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  12. Collapse of the New Wave.Ronald P. Endicott - 1998 - Journal of Philosophy 95 (2):53-72.
    I critically evaluate the influential new wave account of theory reduction in science developed by Paul Churchland and Clifford Hooker. First, I cast doubt on claims that the new wave account enjoys a number of theoretical virtues over its competitors, such as the ability to represent how false theories are reduced by true theories. Second, I argue that the genuinely novel claim that a corrected theory must be specified entirely by terms from the basic reducing theory is in fact (...)
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  13. What Cultural Theorists of Religion Have to Learn From Wittgenstein, or, How to Read Geertz as a Practice Theorist.Jason A. Springs - 2008 - Journal of the American Academy of Religion 76 (4).
    Amid the debates over the meaning and usefulness of the word “culture” during the 1980s and 90s, practice theory emerged as a framework for analysis and criticism in cultural anthropology. While theorists have gradually begun to explore practice-oriented frameworks as promising vistas in cultural anthropology and the study of religion, these remain relatively recent developments that stand to be historically explicated and conceptually refined. This article assesses several ways that practice theory has been articulated by some of its chief expositors (...)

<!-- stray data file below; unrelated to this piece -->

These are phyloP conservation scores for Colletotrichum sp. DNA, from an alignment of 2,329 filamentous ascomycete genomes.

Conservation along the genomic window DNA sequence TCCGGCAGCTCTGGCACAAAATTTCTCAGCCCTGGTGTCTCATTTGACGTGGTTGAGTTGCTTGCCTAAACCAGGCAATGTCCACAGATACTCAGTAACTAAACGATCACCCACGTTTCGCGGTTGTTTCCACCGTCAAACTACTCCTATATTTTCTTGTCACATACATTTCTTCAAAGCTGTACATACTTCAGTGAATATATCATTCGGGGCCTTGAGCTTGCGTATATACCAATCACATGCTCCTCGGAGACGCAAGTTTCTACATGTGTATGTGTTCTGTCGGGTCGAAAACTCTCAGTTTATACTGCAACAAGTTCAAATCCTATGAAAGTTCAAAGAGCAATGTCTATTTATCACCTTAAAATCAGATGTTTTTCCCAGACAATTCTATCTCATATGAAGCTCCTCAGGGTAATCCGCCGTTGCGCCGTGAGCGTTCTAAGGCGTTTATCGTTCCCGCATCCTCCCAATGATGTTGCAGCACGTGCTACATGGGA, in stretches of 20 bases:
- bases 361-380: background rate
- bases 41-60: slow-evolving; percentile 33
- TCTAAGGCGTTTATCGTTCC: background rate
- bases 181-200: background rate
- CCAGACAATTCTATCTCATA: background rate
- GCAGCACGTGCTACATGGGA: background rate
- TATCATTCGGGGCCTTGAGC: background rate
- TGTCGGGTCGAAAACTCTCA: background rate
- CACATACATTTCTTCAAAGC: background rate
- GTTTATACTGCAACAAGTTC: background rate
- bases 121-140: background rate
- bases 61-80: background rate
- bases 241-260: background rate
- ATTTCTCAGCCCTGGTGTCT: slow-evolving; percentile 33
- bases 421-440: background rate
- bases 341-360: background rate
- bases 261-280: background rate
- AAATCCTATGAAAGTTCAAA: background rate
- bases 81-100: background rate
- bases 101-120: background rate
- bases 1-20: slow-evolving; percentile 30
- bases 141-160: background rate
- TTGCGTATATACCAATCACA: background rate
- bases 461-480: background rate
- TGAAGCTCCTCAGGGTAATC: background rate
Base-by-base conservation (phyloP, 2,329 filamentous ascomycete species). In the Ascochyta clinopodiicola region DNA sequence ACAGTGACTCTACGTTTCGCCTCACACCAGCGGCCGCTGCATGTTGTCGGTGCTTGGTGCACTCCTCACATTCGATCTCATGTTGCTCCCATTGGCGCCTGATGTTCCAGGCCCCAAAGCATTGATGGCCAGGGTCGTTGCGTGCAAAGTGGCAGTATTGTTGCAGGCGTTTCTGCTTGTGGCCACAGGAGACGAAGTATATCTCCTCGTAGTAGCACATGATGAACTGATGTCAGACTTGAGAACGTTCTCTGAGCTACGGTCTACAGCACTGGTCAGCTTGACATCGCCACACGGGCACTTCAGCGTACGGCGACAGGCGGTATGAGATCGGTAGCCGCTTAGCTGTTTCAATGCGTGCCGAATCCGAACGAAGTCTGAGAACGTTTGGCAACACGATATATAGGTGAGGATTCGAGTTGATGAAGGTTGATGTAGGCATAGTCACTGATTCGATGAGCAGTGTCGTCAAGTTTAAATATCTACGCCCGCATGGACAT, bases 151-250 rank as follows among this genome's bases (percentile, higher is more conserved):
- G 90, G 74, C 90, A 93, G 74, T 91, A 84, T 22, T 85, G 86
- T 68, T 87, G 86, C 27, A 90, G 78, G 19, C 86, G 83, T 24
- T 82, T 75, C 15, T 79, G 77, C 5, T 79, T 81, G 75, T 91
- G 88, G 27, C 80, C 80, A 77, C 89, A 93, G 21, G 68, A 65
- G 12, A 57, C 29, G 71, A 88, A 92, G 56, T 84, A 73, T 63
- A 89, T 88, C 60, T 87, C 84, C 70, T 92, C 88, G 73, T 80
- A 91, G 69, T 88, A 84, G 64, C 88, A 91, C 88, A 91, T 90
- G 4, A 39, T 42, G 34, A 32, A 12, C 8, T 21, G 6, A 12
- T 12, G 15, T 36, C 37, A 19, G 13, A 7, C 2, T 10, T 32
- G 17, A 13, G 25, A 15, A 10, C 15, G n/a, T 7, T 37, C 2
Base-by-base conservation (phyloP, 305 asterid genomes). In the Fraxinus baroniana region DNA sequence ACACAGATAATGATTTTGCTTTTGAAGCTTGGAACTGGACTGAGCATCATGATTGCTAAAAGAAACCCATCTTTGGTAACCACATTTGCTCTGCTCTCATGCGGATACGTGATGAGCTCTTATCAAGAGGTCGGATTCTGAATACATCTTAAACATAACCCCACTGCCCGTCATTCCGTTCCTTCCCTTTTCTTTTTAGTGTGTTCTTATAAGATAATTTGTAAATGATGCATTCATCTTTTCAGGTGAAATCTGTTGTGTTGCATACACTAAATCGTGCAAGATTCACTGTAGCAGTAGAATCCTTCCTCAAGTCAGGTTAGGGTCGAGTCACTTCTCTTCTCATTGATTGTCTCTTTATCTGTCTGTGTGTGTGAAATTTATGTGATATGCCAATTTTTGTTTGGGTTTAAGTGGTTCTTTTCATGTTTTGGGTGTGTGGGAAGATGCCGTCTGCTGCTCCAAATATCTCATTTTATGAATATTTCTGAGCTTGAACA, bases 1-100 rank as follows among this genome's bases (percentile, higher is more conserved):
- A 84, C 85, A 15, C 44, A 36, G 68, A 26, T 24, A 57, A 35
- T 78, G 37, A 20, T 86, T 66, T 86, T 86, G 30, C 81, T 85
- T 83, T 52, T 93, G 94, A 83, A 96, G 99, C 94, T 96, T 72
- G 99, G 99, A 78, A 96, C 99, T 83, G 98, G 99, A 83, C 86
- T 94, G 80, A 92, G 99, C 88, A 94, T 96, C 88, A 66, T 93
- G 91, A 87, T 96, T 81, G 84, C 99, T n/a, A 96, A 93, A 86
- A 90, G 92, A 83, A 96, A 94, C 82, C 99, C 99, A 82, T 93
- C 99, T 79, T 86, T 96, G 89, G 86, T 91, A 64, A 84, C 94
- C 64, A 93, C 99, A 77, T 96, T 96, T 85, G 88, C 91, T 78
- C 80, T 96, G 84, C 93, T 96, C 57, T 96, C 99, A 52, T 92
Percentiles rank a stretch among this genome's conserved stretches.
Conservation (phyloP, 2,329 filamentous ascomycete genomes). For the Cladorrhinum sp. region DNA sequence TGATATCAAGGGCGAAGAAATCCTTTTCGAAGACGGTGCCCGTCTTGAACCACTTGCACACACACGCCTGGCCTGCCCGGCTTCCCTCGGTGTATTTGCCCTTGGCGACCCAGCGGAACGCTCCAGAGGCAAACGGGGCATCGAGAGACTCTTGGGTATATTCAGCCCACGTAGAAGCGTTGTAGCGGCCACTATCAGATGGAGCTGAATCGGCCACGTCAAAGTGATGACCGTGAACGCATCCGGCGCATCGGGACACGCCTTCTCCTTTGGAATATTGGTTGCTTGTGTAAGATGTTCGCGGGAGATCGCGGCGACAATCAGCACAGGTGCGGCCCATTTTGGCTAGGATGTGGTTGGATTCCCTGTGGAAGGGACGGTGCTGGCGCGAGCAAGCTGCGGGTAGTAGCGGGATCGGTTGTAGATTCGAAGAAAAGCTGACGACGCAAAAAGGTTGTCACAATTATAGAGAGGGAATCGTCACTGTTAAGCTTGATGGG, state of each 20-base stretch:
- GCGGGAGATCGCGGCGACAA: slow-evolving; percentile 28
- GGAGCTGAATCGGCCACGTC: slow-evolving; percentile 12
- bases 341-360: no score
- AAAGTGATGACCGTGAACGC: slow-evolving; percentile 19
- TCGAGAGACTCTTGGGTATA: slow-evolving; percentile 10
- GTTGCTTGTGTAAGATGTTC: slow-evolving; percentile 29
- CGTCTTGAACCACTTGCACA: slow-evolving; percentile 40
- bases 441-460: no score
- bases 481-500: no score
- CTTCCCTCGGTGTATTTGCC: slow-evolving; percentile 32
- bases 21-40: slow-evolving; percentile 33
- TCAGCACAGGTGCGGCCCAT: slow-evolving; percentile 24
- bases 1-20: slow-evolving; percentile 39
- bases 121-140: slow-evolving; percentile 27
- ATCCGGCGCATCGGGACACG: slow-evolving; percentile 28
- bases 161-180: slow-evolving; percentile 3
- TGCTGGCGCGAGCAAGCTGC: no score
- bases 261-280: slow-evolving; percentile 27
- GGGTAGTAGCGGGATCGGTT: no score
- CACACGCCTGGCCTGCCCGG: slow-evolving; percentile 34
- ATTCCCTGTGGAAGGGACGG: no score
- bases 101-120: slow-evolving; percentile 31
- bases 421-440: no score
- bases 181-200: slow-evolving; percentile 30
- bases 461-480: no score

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  14. Post-Structuralist Angst - Critical Notice: John Bickle, Psychoneural Reduction: The New Wave.Ronald P. Endicott - 2001 - Philosophy of Science 68 (3):377-393.
    I critically evaluate Bickle’s version of scientific theory reduction. I press three main points. First, a small point, Bickle modifies the new wave account of reduction developed by Paul Churchland and Clifford Hooker by treating theories as set-theoretic structures. But that structuralist gloss seems to lose what was distinctive about the Churchland-Hooker account, namely, that a corrected theory must be specified entirely by terms and concepts drawn from the basic reducing theory. Set-theoretic structures are not terms or concepts but (...)